LG A lot of your songs, like “Tarbelly and Featherfoot,” seem to reflect your environment, a very personal landscape. What inspired that?
VW That was a song that helped me one night when I was feeling stuck by two parts of my personality. It’s really about remembering the gifts of childhood, the bit we need to recapture to see life in the best way.
LG My favorite is “Boogieman.”
VW Some people don’t like that, it gives them the creeps.
LG Oh, I like it. It reminds me of how things look to you when you’re a kid.
VW It’s got an underlying message about not judging people by their outward appearances. I wrote the beginning with this little girl who was being raised by her father, a real burly kind of mountain man. His wife had run off with his best friend and left him to raise the little girl. She was the sweetest blond, curly-headed child, but the other kids would make fun of her and say, “Where’s your mommy?” So it was a song telling them that her father wasn’t really the boogieman just because he was wearing old overalls and always had a layer of dirt on him.
LG How did you know them?
VW I met them when I lived out in the country. I left home when I was 16 and spent a lot of years living with a band of musicians outside Shreveport. The man and his daughter were drop-ins, visitors.
LG How did you end up leaving Louisiana?
VW Well, when I came back from Los Angeles, to get the band, it seemed like everything had changed. People were hunting and doing drugs. One night I decided I had to leave, and the next day I got in my car and started meandering across the country. I got a Martin guitar in a pawn shop in Baton Rouge. And when I got to L.A., I stayed at a friend’s place, but I often lived in my car. There were three of us‚ with my friend and her boyfriend‚ living in a garage behind Lana Turner’s old house, and I felt like a third wheel, so I’d park my car out where sunset meets ocean and sleep there. A lot of people were doing that at the time.
LG How were you supporting yourself?
VW I played music on the boardwalk and then I worked in a flower shop, then in a candy store, painted some houses … And I used to meet a lot of Los Angeles musicians at the “jam” nights at Cafe du Grand.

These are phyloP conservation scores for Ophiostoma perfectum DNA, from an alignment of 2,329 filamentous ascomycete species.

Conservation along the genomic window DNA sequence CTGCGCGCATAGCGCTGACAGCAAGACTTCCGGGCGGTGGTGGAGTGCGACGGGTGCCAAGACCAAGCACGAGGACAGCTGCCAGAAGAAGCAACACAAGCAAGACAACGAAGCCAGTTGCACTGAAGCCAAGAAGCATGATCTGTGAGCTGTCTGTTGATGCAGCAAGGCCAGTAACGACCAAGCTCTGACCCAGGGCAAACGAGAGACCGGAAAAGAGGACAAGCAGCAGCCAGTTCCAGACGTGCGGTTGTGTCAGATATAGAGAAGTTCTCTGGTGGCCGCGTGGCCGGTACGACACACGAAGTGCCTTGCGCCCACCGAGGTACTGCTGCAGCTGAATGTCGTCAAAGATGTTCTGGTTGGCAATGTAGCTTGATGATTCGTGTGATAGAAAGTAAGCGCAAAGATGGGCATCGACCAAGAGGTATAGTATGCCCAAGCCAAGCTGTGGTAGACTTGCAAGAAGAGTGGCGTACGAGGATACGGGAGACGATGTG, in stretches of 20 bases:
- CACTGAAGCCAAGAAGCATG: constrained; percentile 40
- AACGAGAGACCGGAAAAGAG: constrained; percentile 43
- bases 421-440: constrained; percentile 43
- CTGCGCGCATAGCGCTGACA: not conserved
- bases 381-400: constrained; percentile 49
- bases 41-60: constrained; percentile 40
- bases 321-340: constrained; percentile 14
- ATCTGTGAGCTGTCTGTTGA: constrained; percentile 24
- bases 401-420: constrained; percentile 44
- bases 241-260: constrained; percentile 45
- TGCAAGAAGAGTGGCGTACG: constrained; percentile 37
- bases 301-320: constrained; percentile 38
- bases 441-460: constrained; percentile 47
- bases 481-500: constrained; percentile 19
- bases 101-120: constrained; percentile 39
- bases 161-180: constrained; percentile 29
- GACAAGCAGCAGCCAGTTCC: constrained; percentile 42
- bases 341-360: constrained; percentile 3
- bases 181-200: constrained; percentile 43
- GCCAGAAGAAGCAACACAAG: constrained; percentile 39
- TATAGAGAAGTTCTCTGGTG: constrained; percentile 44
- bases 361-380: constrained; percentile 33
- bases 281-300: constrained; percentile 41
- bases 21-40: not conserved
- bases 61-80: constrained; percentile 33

LG Is that where you met your ex-husband, Peter Case?
VW No, that was through a drummer named Bannister who I met right before Rough Trade sent me to Europe to open for Jonathan Richman. When I got back, we became buddies, hanging out, going to the beach. One day, Bannister brought me over to Peter’s house and we fell in love. It was a quick romance. We all went out in an old blue car. Peter has a song, “Old Blue Car,” on his album.
LG Did you work on his stuff, too?
VW On Peter’s first solo record, we collaborated on a few songs. And on the second, we wrote one song together.
LG Were you working on your own music at the same time?
VW Somewhat, but the first year we were together, I was just waiting for a deal I had signed with E.M.I. to expire. The week after I signed it, the Vice President and his A & R guy quit, so I had to wait it out. Peter used to be in the Plimsouls, a popular L.A. band, but when I met him he wanted to be a solo artist. The divorce just came through in May, but it’s been over for a couple of years.
LG So this album is really solo.
VW Yes and so is my life. On my first album, I went to New York to record, and I wanted him to come and play harmonica. But he wouldn’t and we nearly split up then. I kind of thought I’d quit playing music, because I had the idea that if I did that, our marriage would work. So I quit until I realized it wasn’t going to work anyway. It’s almost like I used my marriage to not look at my work as much as I needed to.
LG What are you working on now?
VW I’ve been asked by Atlantic to do a children’s video. I’ve written three children’s stories, just to give my nephew, and I thought one of them might work as a video. So I’m pondering that and I’m going to drive across country making lots of stops on the way.
LG Let’s talk about The Rapture. It’s an apocalyptic movie?
VW Yeah. I play a faithful person, a believer. It’s about the Rapture, but it’s not completely biblical.
LG The Rapture refers to a part of the Bible?
VW Yes, Matthew XXIV‚ the signs of the age‚ war in diverse places, earthquakes, famine, and all those things will be the beginning of the end. After the movie, I’ll probably go to Georgia to work with a wonderful songwriter named Vic Chesnut on his album. Then, on October 24th, I’m playing the Coliseum, opening for Midnight Oil, to benefit the homeless with Orphan Train. That’s a band we started just to play benefits. The Orphan Train was a real train at the turn of the century. There were so many homeless orphans on the streets of New York that a man began rounding them up and taking the kids across country, distributing them to families who really wanted them.
LG I’d take one, but I’d have to find someone to financially adopt me as well. And you must be working on your new album?
VW Yes. I write all different ways, because I write all the time, sometimes to music, sometimes not. You write, and it all starts becoming clearer and clearer. It’s not really about getting in touch. I search for whatever truth I can find within me, not just what’s on the news.